Sunday, September 11, 2016

Does nostalgia happen more quickly nowadays?

A few things to follow up from the most recent chapters.  I was indeed worrying unduly about the Uttoxeter hurdles.  They are lovely.  They are just normal hurdles, but with padding instead of birch filling.  Kelso is going to have them too.  I note Neil Kearns' comments below the last chapter, but I do still have grave reservations about the hurdle-sized steeplechase fences which are used at Worcester and Southwell, and at some of the lower-grade jumps tracks in Ireland.  I still don't really understand how a race which includes them can be described as a hurdle race, but then I'm often too literal/pedantic.  But the padded hurdles are grand, and I certainly won't be shying away from any courses on their account.

Regarding the quotations which I included in the last chapter, you might have been thinking that the lament about British breeders not producing good stayers and our horses being outscored by the French might have been made in the '70s.  I seem to recall that at least one of Sagaro's Gold Cups featured a French trifecta.  If you had guessed that these comments had been made in the '70s, you wouldn't be totally wrong.  They were indeed made in the '70s - just not the 1970s.  They were made in 1871, following the Gold Cup in which Mortemer had led home his compatriot Verdue.

Regarding the tale of woe about Royal Ascot having lost its class and nowadays lacking the exclusivity of, say, a quarter of a century previously, it might have seemed worth taking a stab at this observation having been made in the '60s, a decade in which society and what one might call 'the old order' underwent massive change.  Again, one wouldn't have been totally wrong, even though the Rolling Stones would not have been anywhere in the writer's mind: these comments appeared in 'The Times' in 1868.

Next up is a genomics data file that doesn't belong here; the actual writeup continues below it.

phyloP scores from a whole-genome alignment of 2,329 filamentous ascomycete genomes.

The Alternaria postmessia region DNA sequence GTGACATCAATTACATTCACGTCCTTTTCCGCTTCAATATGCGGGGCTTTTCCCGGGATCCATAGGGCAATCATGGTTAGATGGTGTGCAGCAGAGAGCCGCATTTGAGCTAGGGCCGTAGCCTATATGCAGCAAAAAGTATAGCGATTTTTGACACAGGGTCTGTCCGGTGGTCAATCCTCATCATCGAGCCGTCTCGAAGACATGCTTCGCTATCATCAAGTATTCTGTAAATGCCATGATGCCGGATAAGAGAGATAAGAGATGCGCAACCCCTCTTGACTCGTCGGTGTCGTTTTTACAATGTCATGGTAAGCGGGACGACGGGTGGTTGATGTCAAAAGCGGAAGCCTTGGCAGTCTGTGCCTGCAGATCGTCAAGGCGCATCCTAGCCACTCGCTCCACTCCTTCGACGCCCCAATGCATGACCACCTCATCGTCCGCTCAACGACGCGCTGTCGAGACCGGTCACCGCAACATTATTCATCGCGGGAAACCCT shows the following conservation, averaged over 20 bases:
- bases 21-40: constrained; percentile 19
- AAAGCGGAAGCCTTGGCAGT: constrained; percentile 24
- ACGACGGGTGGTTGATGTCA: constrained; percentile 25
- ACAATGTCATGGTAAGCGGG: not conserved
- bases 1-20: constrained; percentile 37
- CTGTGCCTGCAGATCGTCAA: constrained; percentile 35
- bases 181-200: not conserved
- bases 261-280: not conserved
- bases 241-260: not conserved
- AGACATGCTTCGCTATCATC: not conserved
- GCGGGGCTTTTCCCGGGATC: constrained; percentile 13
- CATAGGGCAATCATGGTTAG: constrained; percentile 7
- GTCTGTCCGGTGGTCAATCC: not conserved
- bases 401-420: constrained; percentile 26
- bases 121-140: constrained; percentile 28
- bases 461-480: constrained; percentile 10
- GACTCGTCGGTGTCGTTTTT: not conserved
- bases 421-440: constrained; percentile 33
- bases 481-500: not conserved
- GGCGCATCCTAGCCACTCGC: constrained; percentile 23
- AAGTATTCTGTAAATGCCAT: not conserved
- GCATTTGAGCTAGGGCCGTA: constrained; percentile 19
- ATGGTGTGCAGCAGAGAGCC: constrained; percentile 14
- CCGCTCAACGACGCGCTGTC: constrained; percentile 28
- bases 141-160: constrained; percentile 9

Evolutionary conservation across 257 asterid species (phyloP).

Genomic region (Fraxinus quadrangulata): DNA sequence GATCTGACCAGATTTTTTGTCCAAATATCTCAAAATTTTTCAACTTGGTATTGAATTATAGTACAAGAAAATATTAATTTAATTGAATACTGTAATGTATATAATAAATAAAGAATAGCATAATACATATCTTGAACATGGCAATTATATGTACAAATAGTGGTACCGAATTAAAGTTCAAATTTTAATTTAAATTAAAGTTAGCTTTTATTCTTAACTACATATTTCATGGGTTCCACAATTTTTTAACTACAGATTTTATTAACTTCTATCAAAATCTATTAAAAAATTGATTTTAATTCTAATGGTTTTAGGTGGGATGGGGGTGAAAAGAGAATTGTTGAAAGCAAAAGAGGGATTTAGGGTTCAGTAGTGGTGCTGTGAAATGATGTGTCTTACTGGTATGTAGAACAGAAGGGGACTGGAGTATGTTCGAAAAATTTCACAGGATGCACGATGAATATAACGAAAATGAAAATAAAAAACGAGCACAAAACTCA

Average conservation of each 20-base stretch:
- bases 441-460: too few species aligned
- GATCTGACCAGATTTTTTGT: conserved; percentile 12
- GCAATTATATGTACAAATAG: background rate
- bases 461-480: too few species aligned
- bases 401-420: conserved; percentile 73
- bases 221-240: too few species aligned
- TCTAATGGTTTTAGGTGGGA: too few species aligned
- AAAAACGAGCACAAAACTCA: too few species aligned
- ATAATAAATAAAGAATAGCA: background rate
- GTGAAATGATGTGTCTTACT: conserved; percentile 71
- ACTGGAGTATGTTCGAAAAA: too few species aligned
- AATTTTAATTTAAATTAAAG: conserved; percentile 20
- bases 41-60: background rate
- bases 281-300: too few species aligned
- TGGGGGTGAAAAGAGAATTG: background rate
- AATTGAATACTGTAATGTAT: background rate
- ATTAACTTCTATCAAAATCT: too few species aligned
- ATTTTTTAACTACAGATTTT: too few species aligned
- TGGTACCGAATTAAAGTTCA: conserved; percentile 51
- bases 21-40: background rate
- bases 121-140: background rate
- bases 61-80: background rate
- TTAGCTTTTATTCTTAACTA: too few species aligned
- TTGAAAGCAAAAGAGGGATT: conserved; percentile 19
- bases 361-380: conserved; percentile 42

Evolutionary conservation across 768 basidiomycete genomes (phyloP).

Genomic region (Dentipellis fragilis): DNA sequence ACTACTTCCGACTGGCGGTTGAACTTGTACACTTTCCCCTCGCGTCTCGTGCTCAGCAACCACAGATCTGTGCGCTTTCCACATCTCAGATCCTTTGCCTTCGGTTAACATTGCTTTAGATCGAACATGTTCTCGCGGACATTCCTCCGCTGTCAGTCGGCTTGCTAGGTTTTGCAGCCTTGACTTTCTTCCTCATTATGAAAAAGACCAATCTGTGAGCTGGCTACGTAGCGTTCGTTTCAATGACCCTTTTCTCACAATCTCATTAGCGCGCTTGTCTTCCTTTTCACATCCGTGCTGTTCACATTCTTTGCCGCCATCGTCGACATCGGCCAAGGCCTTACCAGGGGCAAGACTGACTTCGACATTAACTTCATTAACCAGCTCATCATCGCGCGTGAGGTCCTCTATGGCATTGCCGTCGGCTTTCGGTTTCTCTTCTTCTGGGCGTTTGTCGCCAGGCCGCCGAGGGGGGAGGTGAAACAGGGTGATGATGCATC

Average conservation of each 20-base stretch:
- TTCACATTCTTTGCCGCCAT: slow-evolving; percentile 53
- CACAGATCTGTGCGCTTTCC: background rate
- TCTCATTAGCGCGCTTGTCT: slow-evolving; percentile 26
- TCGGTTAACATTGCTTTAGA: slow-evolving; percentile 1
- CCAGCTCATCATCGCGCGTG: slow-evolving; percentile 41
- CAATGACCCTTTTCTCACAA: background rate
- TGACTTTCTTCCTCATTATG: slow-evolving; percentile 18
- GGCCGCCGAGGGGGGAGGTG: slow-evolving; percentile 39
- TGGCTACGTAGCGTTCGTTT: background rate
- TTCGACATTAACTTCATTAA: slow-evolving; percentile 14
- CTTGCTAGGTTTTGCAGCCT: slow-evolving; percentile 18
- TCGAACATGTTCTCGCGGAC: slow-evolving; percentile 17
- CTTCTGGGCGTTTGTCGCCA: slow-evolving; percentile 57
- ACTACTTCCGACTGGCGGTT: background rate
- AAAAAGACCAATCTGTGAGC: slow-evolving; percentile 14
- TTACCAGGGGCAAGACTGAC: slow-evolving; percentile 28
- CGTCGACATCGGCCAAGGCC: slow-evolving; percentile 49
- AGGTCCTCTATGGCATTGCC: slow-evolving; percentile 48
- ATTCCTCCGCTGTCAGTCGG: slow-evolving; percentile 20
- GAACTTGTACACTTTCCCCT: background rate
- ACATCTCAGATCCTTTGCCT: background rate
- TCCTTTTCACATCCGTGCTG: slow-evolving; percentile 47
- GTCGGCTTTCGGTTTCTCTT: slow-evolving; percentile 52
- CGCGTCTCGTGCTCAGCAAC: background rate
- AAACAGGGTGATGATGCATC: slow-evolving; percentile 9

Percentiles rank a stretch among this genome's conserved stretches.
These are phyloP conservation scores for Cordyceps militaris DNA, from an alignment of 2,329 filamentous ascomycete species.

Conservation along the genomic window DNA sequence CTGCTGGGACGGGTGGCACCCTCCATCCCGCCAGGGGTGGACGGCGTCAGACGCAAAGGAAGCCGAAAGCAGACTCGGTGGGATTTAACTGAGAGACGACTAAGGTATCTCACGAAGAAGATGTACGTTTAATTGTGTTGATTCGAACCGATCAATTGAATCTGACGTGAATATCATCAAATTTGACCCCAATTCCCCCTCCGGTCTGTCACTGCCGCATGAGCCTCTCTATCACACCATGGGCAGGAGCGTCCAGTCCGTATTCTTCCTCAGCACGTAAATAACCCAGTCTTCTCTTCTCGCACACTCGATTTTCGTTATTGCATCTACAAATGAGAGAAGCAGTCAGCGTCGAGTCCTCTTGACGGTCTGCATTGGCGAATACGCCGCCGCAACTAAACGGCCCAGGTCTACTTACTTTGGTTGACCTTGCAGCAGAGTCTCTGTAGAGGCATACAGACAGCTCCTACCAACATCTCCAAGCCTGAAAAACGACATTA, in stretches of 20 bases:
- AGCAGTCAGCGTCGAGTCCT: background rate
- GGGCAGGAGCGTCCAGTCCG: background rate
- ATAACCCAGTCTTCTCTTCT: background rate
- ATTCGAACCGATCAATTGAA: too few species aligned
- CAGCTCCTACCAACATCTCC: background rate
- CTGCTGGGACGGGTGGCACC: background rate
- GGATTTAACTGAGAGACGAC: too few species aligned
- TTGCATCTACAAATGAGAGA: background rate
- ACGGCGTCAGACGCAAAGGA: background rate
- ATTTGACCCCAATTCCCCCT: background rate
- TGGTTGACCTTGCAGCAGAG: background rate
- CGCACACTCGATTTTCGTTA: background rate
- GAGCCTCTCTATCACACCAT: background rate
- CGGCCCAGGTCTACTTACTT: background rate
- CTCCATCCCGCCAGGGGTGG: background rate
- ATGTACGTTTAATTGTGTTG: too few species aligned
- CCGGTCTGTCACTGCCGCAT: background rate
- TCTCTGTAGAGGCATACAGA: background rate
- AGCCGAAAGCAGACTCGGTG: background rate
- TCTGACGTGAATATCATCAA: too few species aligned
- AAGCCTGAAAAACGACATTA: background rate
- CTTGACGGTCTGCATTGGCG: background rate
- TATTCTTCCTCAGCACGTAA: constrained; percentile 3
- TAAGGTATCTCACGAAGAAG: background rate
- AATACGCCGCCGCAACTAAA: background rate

To fast-forward rapidly to the modern(ish) era, I was very interested to see a tweet a couple of days ago which included the front cover and a double-page spread from the racebook of the Sydney Turf Club's meeting at Rosehill on 19th September 1981.  We had yesterday the Kingston Town Stakes at Rosehill, this race being what was the STC Cup, renamed in Kingston Town's honour after he had become the first horse to break through the million-dollar barrier by winning it in 1981.  Anyway, it was widely expected that he would do so that day, so the front of the racebook featured a picture of him accompanied by the text, "Kingston Town ? $1,000,000".